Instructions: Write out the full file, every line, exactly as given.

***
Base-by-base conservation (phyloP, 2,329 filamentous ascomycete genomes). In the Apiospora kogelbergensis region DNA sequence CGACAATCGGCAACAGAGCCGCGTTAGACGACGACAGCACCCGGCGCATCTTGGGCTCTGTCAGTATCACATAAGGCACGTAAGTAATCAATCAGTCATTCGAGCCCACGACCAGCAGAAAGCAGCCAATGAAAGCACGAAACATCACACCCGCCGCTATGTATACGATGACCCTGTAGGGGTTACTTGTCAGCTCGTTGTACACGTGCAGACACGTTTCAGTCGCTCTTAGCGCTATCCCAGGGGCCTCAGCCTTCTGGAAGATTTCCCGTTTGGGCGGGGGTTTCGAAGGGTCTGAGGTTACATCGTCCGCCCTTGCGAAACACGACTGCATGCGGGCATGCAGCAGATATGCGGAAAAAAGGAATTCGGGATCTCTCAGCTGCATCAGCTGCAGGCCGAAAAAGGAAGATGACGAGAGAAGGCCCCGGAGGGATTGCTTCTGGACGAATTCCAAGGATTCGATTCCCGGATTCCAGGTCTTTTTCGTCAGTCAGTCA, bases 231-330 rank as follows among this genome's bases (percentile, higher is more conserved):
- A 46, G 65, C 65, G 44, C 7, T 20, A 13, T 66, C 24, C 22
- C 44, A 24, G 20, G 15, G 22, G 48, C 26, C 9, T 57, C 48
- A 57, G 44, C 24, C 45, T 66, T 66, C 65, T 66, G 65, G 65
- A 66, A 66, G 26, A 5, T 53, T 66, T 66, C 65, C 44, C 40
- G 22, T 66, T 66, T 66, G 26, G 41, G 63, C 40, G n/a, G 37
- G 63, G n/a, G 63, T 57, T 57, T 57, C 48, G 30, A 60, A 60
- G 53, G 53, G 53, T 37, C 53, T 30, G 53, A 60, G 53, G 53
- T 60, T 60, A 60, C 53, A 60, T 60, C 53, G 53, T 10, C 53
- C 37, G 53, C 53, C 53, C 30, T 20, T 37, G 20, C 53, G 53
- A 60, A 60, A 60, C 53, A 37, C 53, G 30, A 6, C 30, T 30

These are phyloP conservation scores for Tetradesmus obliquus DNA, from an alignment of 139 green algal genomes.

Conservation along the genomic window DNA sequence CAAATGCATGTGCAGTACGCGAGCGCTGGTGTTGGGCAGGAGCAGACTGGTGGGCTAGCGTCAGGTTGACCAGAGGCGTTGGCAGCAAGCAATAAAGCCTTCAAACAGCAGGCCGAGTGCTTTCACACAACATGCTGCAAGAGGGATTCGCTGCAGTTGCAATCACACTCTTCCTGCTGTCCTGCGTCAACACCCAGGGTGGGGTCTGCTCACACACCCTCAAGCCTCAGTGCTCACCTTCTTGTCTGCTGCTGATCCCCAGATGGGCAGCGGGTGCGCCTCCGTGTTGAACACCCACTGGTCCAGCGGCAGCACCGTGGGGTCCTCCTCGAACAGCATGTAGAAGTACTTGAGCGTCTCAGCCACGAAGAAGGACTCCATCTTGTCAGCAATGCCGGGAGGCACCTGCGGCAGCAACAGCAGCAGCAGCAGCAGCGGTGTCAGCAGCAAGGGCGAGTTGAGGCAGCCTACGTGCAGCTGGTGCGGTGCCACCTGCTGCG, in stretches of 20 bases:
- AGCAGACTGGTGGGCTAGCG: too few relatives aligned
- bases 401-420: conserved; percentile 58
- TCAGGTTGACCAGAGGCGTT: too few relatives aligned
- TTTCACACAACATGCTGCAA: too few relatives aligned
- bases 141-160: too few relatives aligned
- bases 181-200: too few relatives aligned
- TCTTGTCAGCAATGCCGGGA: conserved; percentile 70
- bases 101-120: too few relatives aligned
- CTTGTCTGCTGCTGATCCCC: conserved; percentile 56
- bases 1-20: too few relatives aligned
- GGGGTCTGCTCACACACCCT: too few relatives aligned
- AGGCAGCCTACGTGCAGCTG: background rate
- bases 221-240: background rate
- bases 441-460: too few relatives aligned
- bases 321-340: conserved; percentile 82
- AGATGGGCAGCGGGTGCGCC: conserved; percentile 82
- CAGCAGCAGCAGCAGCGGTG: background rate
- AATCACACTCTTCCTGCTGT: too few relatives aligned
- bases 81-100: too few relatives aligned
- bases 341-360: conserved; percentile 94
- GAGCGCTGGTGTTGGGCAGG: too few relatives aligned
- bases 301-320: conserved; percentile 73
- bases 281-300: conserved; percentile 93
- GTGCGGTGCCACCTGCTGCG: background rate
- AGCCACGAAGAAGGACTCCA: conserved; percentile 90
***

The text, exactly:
Base-by-base conservation (phyloP, 2,329 filamentous ascomycete genomes). In the Apiospora kogelbergensis region DNA sequence CGACAATCGGCAACAGAGCCGCGTTAGACGACGACAGCACCCGGCGCATCTTGGGCTCTGTCAGTATCACATAAGGCACGTAAGTAATCAATCAGTCATTCGAGCCCACGACCAGCAGAAAGCAGCCAATGAAAGCACGAAACATCACACCCGCCGCTATGTATACGATGACCCTGTAGGGGTTACTTGTCAGCTCGTTGTACACGTGCAGACACGTTTCAGTCGCTCTTAGCGCTATCCCAGGGGCCTCAGCCTTCTGGAAGATTTCCCGTTTGGGCGGGGGTTTCGAAGGGTCTGAGGTTACATCGTCCGCCCTTGCGAAACACGACTGCATGCGGGCATGCAGCAGATATGCGGAAAAAAGGAATTCGGGATCTCTCAGCTGCATCAGCTGCAGGCCGAAAAAGGAAGATGACGAGAGAAGGCCCCGGAGGGATTGCTTCTGGACGAATTCCAAGGATTCGATTCCCGGATTCCAGGTCTTTTTCGTCAGTCAGTCA, bases 231-330 rank as follows among this genome's bases (percentile, higher is more conserved):
- A 46, G 65, C 65, G 44, C 7, T 20, A 13, T 66, C 24, C 22
- C 44, A 24, G 20, G 15, G 22, G 48, C 26, C 9, T 57, C 48
- A 57, G 44, C 24, C 45, T 66, T 66, C 65, T 66, G 65, G 65
- A 66, A 66, G 26, A 5, T 53, T 66, T 66, C 65, C 44, C 40
- G 22, T 66, T 66, T 66, G 26, G 41, G 63, C 40, G n/a, G 37
- G 63, G n/a, G 63, T 57, T 57, T 57, C 48, G 30, A 60, A 60
- G 53, G 53, G 53, T 37, C 53, T 30, G 53, A 60, G 53, G 53
- T 60, T 60, A 60, C 53, A 60, T 60, C 53, G 53, T 10, C 53
- C 37, G 53, C 53, C 53, C 30, T 20, T 37, G 20, C 53, G 53
- A 60, A 60, A 60, C 53, A 37, C 53, G 30, A 6, C 30, T 30

These are phyloP conservation scores for Tetradesmus obliquus DNA, from an alignment of 139 green algal genomes.

Conservation along the genomic window DNA sequence CAAATGCATGTGCAGTACGCGAGCGCTGGTGTTGGGCAGGAGCAGACTGGTGGGCTAGCGTCAGGTTGACCAGAGGCGTTGGCAGCAAGCAATAAAGCCTTCAAACAGCAGGCCGAGTGCTTTCACACAACATGCTGCAAGAGGGATTCGCTGCAGTTGCAATCACACTCTTCCTGCTGTCCTGCGTCAACACCCAGGGTGGGGTCTGCTCACACACCCTCAAGCCTCAGTGCTCACCTTCTTGTCTGCTGCTGATCCCCAGATGGGCAGCGGGTGCGCCTCCGTGTTGAACACCCACTGGTCCAGCGGCAGCACCGTGGGGTCCTCCTCGAACAGCATGTAGAAGTACTTGAGCGTCTCAGCCACGAAGAAGGACTCCATCTTGTCAGCAATGCCGGGAGGCACCTGCGGCAGCAACAGCAGCAGCAGCAGCAGCGGTGTCAGCAGCAAGGGCGAGTTGAGGCAGCCTACGTGCAGCTGGTGCGGTGCCACCTGCTGCG, in stretches of 20 bases:
- AGCAGACTGGTGGGCTAGCG: too few relatives aligned
- bases 401-420: conserved; percentile 58
- TCAGGTTGACCAGAGGCGTT: too few relatives aligned
- TTTCACACAACATGCTGCAA: too few relatives aligned
- bases 141-160: too few relatives aligned
- bases 181-200: too few relatives aligned
- TCTTGTCAGCAATGCCGGGA: conserved; percentile 70
- bases 101-120: too few relatives aligned
- CTTGTCTGCTGCTGATCCCC: conserved; percentile 56
- bases 1-20: too few relatives aligned
- GGGGTCTGCTCACACACCCT: too few relatives aligned
- AGGCAGCCTACGTGCAGCTG: background rate
- bases 221-240: background rate
- bases 441-460: too few relatives aligned
- bases 321-340: conserved; percentile 82
- AGATGGGCAGCGGGTGCGCC: conserved; percentile 82
- CAGCAGCAGCAGCAGCGGTG: background rate
- AATCACACTCTTCCTGCTGT: too few relatives aligned
- bases 81-100: too few relatives aligned
- bases 341-360: conserved; percentile 94
- GAGCGCTGGTGTTGGGCAGG: too few relatives aligned
- bases 301-320: conserved; percentile 73
- bases 281-300: conserved; percentile 93
- GTGCGGTGCCACCTGCTGCG: background rate
- AGCCACGAAGAAGGACTCCA: conserved; percentile 90